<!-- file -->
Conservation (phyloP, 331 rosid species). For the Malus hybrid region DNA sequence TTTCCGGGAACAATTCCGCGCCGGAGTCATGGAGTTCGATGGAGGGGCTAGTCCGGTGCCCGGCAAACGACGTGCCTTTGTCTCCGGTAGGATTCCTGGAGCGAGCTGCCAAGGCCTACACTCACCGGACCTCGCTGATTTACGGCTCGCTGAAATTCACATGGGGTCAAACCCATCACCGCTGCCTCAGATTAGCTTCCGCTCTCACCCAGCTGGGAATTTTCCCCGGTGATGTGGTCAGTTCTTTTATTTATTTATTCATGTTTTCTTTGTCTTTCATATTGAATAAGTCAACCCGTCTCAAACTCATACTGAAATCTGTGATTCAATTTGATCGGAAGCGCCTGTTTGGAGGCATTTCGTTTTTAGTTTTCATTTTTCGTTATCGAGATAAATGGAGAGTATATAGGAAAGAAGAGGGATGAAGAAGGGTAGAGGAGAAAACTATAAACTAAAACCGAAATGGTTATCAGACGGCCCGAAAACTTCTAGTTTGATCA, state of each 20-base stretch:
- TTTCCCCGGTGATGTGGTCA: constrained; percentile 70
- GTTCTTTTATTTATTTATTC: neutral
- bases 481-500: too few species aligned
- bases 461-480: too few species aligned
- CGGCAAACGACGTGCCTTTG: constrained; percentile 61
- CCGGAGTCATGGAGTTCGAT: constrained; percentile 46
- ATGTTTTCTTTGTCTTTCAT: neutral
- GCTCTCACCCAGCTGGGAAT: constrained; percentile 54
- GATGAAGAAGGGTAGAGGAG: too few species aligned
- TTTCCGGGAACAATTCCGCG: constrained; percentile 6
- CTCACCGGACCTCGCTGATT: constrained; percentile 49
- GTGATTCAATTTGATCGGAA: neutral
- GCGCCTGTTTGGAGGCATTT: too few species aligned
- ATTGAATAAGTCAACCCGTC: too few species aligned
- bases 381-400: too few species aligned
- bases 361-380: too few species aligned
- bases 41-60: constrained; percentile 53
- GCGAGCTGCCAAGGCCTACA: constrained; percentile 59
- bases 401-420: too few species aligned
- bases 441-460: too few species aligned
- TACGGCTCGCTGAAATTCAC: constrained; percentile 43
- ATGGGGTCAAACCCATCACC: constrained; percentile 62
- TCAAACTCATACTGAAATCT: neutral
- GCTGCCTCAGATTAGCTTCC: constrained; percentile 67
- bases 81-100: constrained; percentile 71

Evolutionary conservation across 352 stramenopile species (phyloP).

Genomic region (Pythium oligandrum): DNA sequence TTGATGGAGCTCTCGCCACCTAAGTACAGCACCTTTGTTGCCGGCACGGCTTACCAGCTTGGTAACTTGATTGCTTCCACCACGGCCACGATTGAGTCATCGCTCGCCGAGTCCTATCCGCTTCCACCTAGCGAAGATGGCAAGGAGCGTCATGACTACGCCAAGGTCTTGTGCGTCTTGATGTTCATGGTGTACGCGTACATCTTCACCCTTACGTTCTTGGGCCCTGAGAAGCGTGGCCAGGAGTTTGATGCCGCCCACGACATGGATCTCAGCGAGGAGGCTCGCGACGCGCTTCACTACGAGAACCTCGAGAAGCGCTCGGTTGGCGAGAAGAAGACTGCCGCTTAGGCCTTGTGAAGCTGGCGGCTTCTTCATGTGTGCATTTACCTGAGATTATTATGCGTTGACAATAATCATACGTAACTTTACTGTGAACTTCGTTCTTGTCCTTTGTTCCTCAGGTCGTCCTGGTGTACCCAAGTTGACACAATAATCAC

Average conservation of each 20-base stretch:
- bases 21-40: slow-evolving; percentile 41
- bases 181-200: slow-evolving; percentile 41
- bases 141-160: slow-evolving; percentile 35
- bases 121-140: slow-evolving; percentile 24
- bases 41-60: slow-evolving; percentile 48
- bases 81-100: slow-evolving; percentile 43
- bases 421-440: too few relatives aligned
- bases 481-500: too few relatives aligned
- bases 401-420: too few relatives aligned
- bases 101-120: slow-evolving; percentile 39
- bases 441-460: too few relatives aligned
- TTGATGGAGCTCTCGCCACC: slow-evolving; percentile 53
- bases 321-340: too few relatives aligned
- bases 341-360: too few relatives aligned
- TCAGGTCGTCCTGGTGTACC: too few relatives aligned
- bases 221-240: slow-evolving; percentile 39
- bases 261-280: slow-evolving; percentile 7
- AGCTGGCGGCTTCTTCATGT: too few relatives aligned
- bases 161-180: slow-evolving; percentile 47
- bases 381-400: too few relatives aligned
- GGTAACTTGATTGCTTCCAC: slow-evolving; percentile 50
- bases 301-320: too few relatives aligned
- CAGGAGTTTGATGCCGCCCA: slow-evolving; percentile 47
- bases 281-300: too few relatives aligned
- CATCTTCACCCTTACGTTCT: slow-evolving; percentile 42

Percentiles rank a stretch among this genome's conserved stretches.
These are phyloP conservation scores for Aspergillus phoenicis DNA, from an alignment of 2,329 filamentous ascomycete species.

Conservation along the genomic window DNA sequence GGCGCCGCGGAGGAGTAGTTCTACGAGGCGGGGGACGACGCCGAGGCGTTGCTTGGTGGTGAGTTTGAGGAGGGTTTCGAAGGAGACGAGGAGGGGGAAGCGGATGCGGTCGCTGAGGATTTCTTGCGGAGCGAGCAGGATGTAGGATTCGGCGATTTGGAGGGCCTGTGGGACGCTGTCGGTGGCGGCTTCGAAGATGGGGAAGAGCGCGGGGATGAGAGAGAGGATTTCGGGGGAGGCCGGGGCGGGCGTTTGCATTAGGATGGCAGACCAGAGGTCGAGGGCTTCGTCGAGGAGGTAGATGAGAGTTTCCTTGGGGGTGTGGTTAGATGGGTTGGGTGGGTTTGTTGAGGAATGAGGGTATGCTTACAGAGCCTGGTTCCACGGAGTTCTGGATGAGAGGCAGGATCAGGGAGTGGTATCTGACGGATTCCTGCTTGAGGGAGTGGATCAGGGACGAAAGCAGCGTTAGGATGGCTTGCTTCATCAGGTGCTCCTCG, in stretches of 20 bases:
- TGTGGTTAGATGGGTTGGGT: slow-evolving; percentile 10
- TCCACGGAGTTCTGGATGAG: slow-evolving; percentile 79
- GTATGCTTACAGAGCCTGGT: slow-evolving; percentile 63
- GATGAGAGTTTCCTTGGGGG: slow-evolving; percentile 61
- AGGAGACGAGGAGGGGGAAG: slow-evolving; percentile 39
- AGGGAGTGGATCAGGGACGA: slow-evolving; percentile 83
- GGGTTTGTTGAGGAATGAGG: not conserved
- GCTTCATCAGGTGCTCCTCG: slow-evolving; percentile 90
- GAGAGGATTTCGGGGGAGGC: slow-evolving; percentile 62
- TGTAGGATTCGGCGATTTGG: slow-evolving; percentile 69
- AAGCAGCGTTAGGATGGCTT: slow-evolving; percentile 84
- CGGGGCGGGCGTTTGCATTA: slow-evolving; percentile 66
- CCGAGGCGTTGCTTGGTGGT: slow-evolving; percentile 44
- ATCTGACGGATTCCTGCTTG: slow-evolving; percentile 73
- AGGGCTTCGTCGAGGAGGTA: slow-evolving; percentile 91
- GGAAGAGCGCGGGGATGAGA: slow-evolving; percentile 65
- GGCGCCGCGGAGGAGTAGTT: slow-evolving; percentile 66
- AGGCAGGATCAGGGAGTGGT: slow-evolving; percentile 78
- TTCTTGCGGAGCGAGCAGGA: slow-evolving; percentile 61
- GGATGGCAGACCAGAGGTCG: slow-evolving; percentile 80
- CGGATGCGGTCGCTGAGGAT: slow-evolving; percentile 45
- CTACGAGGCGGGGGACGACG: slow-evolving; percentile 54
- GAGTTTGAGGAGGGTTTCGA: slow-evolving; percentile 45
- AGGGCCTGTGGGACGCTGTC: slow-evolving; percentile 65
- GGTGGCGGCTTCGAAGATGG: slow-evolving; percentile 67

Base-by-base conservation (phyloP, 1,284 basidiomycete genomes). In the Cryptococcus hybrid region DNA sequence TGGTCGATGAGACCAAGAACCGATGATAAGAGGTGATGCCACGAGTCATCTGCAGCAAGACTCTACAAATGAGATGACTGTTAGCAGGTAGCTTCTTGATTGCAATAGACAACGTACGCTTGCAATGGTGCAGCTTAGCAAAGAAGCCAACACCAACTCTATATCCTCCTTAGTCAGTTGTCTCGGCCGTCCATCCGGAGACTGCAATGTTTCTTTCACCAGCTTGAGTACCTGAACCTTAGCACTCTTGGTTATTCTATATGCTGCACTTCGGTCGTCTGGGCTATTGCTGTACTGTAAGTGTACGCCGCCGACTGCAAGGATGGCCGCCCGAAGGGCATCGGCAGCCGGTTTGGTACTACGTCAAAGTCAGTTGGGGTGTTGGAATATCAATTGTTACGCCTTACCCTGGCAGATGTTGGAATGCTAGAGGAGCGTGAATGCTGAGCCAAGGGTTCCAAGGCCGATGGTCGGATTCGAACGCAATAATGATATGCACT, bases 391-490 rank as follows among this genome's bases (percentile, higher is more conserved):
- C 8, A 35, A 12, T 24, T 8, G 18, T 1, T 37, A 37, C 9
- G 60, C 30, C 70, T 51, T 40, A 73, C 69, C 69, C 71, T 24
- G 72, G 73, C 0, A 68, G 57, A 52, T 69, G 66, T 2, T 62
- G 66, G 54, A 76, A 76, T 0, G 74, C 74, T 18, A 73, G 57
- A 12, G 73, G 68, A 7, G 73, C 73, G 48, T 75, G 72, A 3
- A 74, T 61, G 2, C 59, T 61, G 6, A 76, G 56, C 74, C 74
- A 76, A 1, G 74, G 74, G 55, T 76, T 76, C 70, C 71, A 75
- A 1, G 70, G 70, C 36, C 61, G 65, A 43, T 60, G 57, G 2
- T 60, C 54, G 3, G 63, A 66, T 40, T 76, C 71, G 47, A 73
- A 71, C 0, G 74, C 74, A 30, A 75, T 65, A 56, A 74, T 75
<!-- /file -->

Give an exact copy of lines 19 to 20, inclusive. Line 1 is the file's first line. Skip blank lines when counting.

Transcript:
- GCGAGCTGCCAAGGCCTACA: constrained; percentile 59
- bases 401-420: too few species aligned